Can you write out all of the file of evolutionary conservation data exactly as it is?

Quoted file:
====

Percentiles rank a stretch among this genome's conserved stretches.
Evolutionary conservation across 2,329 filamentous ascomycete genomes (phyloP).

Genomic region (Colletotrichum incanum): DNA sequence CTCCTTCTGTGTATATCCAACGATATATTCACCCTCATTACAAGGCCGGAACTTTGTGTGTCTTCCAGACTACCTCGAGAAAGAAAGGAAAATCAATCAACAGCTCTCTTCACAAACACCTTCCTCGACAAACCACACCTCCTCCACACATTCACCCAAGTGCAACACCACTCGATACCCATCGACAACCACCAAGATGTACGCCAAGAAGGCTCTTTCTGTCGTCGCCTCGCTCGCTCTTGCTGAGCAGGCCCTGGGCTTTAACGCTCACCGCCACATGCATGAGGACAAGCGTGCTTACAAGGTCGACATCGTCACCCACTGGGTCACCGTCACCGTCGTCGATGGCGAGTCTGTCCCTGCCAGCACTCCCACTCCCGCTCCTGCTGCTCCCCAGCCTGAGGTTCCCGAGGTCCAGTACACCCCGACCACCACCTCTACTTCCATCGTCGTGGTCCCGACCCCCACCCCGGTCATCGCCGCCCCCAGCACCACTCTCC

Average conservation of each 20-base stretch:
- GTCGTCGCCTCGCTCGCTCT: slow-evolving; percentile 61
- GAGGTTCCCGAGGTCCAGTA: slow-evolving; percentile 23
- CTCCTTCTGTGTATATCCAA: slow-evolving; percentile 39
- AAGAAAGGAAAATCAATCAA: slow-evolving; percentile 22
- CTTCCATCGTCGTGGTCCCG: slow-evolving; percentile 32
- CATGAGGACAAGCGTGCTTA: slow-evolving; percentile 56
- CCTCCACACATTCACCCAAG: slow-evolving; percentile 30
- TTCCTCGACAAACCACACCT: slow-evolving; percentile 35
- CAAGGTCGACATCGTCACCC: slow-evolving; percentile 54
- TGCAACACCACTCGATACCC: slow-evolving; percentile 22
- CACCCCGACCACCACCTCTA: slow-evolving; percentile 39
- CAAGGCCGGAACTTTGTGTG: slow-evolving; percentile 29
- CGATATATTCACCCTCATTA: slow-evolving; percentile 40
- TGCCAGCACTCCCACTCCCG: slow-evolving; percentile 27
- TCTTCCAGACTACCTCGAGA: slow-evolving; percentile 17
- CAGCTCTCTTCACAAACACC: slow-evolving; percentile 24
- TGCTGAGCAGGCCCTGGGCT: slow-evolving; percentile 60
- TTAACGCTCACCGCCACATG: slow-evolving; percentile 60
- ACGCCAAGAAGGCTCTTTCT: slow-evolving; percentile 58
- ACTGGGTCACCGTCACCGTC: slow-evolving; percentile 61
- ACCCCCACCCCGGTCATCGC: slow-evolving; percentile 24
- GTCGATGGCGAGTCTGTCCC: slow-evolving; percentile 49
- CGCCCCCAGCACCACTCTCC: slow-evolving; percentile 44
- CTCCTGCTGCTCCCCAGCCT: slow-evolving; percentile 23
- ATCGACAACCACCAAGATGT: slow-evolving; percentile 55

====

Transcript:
Percentiles rank a stretch among this genome's conserved stretches.
Evolutionary conservation across 2,329 filamentous ascomycete genomes (phyloP).

Genomic region (Colletotrichum incanum): DNA sequence CTCCTTCTGTGTATATCCAACGATATATTCACCCTCATTACAAGGCCGGAACTTTGTGTGTCTTCCAGACTACCTCGAGAAAGAAAGGAAAATCAATCAACAGCTCTCTTCACAAACACCTTCCTCGACAAACCACACCTCCTCCACACATTCACCCAAGTGCAACACCACTCGATACCCATCGACAACCACCAAGATGTACGCCAAGAAGGCTCTTTCTGTCGTCGCCTCGCTCGCTCTTGCTGAGCAGGCCCTGGGCTTTAACGCTCACCGCCACATGCATGAGGACAAGCGTGCTTACAAGGTCGACATCGTCACCCACTGGGTCACCGTCACCGTCGTCGATGGCGAGTCTGTCCCTGCCAGCACTCCCACTCCCGCTCCTGCTGCTCCCCAGCCTGAGGTTCCCGAGGTCCAGTACACCCCGACCACCACCTCTACTTCCATCGTCGTGGTCCCGACCCCCACCCCGGTCATCGCCGCCCCCAGCACCACTCTCC

Average conservation of each 20-base stretch:
- GTCGTCGCCTCGCTCGCTCT: slow-evolving; percentile 61
- GAGGTTCCCGAGGTCCAGTA: slow-evolving; percentile 23
- CTCCTTCTGTGTATATCCAA: slow-evolving; percentile 39
- AAGAAAGGAAAATCAATCAA: slow-evolving; percentile 22
- CTTCCATCGTCGTGGTCCCG: slow-evolving; percentile 32
- CATGAGGACAAGCGTGCTTA: slow-evolving; percentile 56
- CCTCCACACATTCACCCAAG: slow-evolving; percentile 30
- TTCCTCGACAAACCACACCT: slow-evolving; percentile 35
- CAAGGTCGACATCGTCACCC: slow-evolving; percentile 54
- TGCAACACCACTCGATACCC: slow-evolving; percentile 22
- CACCCCGACCACCACCTCTA: slow-evolving; percentile 39
- CAAGGCCGGAACTTTGTGTG: slow-evolving; percentile 29
- CGATATATTCACCCTCATTA: slow-evolving; percentile 40
- TGCCAGCACTCCCACTCCCG: slow-evolving; percentile 27
- TCTTCCAGACTACCTCGAGA: slow-evolving; percentile 17
- CAGCTCTCTTCACAAACACC: slow-evolving; percentile 24
- TGCTGAGCAGGCCCTGGGCT: slow-evolving; percentile 60
- TTAACGCTCACCGCCACATG: slow-evolving; percentile 60
- ACGCCAAGAAGGCTCTTTCT: slow-evolving; percentile 58
- ACTGGGTCACCGTCACCGTC: slow-evolving; percentile 61
- ACCCCCACCCCGGTCATCGC: slow-evolving; percentile 24
- GTCGATGGCGAGTCTGTCCC: slow-evolving; percentile 49
- CGCCCCCAGCACCACTCTCC: slow-evolving; percentile 44
- CTCCTGCTGCTCCCCAGCCT: slow-evolving; percentile 23
- ATCGACAACCACCAAGATGT: slow-evolving; percentile 55